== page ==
Today's growing fascination with flows of people, commodities, technology, capital, images and ideas across national and other boundaries poses fresh theoretical and methodological challenges to anthropology. Commodities offer a particularly useful window on globalization because they, unlike electronically conveyed capital, transport cultural messages. These ideological or symbolic transfers are of particular interest to economic anthropology. This collection considers how conceptions and roles of commodities may change in response to widening spheres of economic interaction and exchange.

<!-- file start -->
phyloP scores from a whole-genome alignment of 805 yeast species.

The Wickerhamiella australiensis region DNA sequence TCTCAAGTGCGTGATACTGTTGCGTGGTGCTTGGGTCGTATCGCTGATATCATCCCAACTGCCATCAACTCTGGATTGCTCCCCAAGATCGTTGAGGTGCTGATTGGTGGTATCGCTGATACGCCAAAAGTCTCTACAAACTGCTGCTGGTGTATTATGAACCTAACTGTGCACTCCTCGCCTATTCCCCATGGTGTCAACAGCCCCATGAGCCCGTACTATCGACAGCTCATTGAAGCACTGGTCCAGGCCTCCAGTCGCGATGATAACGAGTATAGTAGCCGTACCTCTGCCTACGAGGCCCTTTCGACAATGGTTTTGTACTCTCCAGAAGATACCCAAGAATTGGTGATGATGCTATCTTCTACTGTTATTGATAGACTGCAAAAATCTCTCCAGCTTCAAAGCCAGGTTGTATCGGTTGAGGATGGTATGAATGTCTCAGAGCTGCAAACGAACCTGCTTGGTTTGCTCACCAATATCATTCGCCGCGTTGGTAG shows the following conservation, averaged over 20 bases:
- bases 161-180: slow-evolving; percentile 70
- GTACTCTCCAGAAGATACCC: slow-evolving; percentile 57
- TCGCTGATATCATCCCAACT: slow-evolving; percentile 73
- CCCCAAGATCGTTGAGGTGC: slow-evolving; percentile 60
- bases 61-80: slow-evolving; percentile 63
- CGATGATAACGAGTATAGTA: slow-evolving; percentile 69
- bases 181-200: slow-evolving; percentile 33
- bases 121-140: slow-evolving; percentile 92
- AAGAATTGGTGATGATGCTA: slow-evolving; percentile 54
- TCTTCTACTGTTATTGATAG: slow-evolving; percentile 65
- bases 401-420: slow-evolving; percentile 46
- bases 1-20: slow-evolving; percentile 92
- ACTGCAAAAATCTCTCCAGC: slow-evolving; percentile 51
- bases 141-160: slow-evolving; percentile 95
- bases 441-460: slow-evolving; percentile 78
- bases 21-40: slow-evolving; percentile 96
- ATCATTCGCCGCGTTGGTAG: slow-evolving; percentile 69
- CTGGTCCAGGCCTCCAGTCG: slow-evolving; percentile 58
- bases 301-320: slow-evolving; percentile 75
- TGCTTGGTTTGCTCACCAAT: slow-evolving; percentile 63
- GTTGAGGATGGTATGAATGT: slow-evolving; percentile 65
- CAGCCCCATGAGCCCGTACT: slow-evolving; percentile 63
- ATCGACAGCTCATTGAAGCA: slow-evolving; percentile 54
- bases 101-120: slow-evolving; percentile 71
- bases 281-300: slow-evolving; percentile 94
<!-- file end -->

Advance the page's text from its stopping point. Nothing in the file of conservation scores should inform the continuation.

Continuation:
The essays in this volume are ordered under two themes. Those included in the first section, “Commodities in a Globalizing Marketplace,” address historically and culturally defined variations in meanings and practices associated with commodities in globalizing markets. In Part Two, “The Circulation and Revaluation of Commodities”, contributors analyze how commodity producers' experiences are informed by colonial and post-colonial history, state directives in the marketplace, and locations in dependent or marginalized regions.
The chapters all focus on the production process as it responds to, is distorted by and increasingly is controlled by the determination of the value of those commodities outside a “locality”.